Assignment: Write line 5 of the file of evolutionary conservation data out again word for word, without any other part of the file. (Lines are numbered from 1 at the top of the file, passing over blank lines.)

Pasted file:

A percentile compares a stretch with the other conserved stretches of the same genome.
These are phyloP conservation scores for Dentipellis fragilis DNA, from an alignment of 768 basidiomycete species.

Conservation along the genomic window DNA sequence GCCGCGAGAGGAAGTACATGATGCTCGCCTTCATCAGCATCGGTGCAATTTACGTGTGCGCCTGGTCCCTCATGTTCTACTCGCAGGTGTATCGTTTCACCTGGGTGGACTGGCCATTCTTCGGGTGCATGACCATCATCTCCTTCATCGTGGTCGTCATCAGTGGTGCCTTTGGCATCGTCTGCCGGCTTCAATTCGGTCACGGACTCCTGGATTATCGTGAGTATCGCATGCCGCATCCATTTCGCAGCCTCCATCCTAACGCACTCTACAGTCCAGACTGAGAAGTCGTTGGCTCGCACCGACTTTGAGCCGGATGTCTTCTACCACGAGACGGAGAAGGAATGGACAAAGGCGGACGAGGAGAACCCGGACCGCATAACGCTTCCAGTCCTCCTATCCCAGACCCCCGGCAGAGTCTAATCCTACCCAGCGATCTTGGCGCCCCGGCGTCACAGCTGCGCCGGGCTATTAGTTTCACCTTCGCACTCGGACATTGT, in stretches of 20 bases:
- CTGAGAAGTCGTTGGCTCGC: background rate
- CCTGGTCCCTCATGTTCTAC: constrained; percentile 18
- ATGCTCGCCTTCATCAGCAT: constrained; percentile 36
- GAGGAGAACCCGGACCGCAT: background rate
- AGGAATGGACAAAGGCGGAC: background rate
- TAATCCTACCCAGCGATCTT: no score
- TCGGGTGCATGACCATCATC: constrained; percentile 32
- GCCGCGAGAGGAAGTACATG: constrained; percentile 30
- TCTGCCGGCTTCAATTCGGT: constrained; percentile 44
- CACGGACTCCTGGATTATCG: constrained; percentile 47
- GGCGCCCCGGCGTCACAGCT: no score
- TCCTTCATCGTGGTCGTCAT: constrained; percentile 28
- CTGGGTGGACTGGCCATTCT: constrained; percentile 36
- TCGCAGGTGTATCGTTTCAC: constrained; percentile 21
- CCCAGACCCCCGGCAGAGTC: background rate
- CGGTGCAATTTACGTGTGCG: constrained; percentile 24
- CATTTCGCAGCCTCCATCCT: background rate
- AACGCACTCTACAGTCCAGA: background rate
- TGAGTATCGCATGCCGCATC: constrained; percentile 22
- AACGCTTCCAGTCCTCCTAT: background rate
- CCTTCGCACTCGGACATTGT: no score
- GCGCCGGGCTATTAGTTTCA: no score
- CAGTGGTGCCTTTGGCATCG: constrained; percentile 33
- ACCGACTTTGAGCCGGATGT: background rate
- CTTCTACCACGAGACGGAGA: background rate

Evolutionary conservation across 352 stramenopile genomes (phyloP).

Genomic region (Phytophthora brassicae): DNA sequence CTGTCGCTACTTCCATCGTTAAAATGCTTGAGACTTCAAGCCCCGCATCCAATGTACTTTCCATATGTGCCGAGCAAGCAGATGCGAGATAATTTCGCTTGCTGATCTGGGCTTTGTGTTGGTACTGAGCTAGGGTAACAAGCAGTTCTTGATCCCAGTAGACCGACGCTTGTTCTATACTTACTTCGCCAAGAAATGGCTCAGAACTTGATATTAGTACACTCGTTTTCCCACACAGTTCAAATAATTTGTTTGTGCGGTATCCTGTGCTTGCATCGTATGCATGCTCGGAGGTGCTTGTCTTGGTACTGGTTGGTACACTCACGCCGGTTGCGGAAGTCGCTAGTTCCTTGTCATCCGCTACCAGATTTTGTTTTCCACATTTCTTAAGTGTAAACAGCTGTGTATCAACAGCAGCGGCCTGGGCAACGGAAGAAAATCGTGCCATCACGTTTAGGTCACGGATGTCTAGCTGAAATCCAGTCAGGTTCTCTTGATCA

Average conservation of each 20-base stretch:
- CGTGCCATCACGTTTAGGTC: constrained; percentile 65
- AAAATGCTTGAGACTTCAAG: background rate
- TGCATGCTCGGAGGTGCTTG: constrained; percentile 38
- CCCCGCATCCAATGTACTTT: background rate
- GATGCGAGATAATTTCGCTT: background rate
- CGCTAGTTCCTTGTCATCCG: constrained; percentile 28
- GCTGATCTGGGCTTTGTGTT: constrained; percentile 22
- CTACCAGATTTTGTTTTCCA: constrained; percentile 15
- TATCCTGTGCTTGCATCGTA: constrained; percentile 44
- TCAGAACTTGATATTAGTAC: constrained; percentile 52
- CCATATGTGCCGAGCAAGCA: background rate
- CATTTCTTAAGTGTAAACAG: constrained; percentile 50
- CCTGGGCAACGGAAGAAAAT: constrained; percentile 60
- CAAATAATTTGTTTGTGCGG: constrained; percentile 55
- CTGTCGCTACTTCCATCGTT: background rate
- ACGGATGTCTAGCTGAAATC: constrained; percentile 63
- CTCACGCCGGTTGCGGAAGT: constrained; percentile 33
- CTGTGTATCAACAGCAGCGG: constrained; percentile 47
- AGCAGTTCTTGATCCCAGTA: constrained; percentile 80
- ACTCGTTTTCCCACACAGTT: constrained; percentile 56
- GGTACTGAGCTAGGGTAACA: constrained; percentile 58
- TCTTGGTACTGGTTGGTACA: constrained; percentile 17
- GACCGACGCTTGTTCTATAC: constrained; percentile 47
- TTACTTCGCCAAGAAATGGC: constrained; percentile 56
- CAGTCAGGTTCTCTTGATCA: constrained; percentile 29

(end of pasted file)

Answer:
- CCTGGTCCCTCATGTTCTAC: constrained; percentile 18